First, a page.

No. 281. Thanksgiving that slows me down!

Colours of the Rainbow > Thanksgiving > No. 281. Thanksgiving that slows me down!

Slow me down? I hear you say, I need something to speed me up, especially after covid, and isolation and staying home etc. Well it is probably the case that, while for many people life ‘slowed down’ during covid lockdowns, for many others it became relentlessly busy. I would also like to postulate that even for those of us who did feel that life slowed down somewhat, by playing on the increased use of our phones, ipads, zoom, twitter, facebook and Netflix etc, the enemy made sure that our minds and emotions stayed busy, full and preoccupied, so that we are hurrying, physically or mentally, from one thing to the next.

I am writing this because I heard recently of a book by John Mark Comer called ‘The Ruthless Elimination of Hurry’ published by Hodder and Stoughton in 2019. Its title is a quote from the late Dallas Willard in answer to the question, “What do I need to do to become the person I want to be?” The answer was just that – “Ruthlessly eliminate hurry from your life.” And when asked what else? The reply was “There is nothing else, hurry is the great enemy of spiritual life in our day”. Wow.

Other big names have also identified hurry as a problem. The Psychologist Carl Jung is quoted as saying ‘Hurry is not of the devil, it is the devil.’ Corrie Ten Boom said something similar ‘If the devil can’t make you sin, he’ll make you busy.’ And we, in this digital age, have to square up to the fact that even if we control our diaries, our business so often comes through the alert on the phone that we have to look at, the Netflix binge, the addiction to seeing what’s happening in other lives through face-book, and perhaps the overarching ethos that texts, emails, twitter etc, have to be responded to in the moment, regardless of what we are doing, or who we are with, including our one-on-one time with the Lord.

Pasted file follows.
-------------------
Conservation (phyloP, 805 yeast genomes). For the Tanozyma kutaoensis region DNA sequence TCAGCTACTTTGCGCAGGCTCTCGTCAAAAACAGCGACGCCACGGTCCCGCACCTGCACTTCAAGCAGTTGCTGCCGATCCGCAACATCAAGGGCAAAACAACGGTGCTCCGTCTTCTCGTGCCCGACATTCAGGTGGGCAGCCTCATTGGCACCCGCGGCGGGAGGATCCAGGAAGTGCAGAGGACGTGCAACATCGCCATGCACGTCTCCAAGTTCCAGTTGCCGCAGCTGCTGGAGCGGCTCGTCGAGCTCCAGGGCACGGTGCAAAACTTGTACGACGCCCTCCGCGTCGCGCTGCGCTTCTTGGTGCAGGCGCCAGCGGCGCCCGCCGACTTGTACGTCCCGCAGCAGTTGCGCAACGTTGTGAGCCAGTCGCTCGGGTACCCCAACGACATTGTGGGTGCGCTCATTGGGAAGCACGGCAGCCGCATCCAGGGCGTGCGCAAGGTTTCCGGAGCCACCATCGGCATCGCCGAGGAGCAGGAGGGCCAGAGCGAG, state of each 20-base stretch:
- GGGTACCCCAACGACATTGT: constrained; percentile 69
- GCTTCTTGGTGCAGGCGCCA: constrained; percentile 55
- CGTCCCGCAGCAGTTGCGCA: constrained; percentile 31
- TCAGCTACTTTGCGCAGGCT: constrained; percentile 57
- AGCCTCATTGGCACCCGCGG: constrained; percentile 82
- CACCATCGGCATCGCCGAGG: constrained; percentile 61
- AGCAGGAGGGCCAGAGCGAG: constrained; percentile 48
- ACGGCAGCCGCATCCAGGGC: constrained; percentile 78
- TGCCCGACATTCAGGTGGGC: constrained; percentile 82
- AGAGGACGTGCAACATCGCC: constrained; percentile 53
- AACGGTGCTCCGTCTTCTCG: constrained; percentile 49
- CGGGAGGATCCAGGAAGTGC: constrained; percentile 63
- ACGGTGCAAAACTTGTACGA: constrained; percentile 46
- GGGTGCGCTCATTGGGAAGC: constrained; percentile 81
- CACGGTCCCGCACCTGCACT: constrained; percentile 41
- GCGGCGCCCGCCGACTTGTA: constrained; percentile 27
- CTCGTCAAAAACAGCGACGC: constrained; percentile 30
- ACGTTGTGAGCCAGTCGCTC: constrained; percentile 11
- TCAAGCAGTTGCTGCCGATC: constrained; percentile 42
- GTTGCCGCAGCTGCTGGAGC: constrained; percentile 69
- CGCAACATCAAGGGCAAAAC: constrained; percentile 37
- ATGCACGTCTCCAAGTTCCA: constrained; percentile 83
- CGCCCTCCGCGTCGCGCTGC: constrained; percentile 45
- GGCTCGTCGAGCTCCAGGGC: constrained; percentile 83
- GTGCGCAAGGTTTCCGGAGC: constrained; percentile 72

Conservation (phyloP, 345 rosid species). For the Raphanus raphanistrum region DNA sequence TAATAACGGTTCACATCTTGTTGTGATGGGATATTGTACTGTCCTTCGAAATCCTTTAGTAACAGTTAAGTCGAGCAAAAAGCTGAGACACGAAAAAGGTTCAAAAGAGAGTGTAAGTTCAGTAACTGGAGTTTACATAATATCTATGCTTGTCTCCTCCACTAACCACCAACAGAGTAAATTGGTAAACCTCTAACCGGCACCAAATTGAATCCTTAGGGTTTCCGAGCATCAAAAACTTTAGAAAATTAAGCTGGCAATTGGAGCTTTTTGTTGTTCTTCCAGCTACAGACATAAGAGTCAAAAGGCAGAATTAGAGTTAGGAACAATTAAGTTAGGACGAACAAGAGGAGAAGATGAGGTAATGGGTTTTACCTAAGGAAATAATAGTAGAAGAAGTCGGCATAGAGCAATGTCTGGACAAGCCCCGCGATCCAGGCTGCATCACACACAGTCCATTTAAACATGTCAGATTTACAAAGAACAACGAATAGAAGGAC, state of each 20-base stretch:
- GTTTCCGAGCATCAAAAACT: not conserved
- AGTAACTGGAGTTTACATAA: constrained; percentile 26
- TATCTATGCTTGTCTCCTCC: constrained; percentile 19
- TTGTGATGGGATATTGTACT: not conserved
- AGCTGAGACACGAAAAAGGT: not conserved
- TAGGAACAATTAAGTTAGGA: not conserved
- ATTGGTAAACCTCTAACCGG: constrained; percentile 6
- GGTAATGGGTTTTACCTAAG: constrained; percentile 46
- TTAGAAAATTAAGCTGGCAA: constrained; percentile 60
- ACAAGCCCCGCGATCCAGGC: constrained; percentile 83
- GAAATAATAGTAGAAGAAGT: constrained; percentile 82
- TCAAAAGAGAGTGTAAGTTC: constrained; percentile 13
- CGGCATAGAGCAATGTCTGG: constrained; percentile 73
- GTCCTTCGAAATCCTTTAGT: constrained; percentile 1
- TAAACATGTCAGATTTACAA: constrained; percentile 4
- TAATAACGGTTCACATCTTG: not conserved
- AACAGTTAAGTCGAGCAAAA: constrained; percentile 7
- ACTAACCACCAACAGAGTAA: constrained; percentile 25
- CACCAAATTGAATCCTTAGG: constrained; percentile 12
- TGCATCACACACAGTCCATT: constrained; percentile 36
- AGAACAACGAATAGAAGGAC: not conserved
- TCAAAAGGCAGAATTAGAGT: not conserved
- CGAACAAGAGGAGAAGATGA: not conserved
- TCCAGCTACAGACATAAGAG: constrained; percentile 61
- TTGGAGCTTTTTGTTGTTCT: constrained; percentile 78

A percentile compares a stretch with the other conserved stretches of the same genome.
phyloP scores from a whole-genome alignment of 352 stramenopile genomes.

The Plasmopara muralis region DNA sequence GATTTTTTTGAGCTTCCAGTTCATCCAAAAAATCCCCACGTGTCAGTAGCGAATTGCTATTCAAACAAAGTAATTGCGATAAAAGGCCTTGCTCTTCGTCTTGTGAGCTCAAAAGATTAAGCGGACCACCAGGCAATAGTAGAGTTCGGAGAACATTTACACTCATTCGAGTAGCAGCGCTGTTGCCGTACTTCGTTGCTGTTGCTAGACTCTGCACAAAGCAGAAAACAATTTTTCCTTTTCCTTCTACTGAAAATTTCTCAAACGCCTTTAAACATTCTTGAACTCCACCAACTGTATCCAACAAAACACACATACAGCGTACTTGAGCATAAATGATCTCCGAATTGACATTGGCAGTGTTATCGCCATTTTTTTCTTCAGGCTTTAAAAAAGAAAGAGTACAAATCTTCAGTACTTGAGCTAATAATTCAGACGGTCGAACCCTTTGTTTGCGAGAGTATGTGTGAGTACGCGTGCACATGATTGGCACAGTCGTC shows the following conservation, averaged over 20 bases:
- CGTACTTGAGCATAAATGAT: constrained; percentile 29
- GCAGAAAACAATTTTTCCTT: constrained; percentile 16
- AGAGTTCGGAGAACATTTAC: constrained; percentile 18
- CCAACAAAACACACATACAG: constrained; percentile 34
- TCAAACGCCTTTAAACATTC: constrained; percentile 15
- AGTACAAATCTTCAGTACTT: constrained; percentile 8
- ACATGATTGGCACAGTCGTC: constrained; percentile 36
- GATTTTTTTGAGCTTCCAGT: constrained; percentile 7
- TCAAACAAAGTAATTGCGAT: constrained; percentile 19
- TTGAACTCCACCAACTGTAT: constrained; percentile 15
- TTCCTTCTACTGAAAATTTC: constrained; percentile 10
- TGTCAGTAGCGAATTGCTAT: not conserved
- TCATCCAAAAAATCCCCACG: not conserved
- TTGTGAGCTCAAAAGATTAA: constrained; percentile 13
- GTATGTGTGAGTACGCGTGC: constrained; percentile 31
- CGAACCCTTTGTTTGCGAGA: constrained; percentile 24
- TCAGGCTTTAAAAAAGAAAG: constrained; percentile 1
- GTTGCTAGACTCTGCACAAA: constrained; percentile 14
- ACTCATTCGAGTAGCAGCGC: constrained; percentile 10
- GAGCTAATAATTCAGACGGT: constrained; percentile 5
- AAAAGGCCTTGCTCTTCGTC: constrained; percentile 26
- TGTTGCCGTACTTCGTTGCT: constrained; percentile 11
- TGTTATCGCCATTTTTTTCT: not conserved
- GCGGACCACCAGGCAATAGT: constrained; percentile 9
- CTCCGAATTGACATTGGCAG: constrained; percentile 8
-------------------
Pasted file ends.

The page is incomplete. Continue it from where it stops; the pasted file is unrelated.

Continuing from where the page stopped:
Now we have written before about how thanksgiving helps us to relish and savour each moment; about how thanksgiving slows us down on our walks (or even on a drive) to enjoy the wonders of creation, the changing seasons, the magnificence of the sky, day or night. Thanksgiving can help to keep us ‘in the moment’ as we become grateful and aware of the preciousness of time spent with individual people in different scenarios, and in different places. But now I can see that it is also a weapon that can help us to fight the ‘hurry sickness’ of the world around us.

I think this because the ‘hurry sickness’ that we see all around us, and in our own lives, starts in our minds. I wonder how many times you hear yourself say “I have to do this”. “I must go here”, “I ought to respond immediately to that”, “I should see this”. “I need to …..straight away.” So often it feels like there is an urgency to absolutely everything we touch these days, and sometimes there is of course, but really everything?? We used to talk about how the urgent can easily crowd out the important. We used to suggest to people that answer phones were the way to ensure that they had a Sabbath rest day. Since mobile phones however, it’s now more a case of turning the phone off, or removing it to another space, as the urgency of responding to an alert distracts us from the important thing that we are doing.

I believe, and I am working hard at this myself, that to respond to people and to situations that command our attention ‘with thanksgiving’ is a powerful antidote to being ‘driven’. This is because when we thank the Lord for whatever it is that is drawing our attention, we immediately engage with Him, and so the Holy Spirit can help us to discern what it is good and right to do, or not to do, in response. Thanksgiving – for the person, the event, the decision, the request, the thing that threatens to fill and preoccupy our mind – is like pressing the pause button. It gives us time to think before we respond, and time to listen to the Lord for His wisdom and leading.

As we read through the gospels, we see Jesus, walking through life with grace and dignity, knowing when to withdraw and go talk to His Father, Luke 5:15,16, when to respond and allow an interruption, Luke 8:42-48, when to ignore and avoid a situation, Luke 4:28-30, and when to just spend time with His friends. Luke 9:28-36.

So let’s do it. Let us use this wonderful gift of thanksgiving as part of our weaponry in the fight to eliminate hurry from our lives. Let us use thanksgiving to keep our connection with Father, Son and Holy Spirit strong and clear, in order that we might respond to Jesus’ invitation “Walk with me and work with Me – watch how I do it. Learn (from Me) the unforced rhythms of grace.” Matthew 11:28 The Message.  


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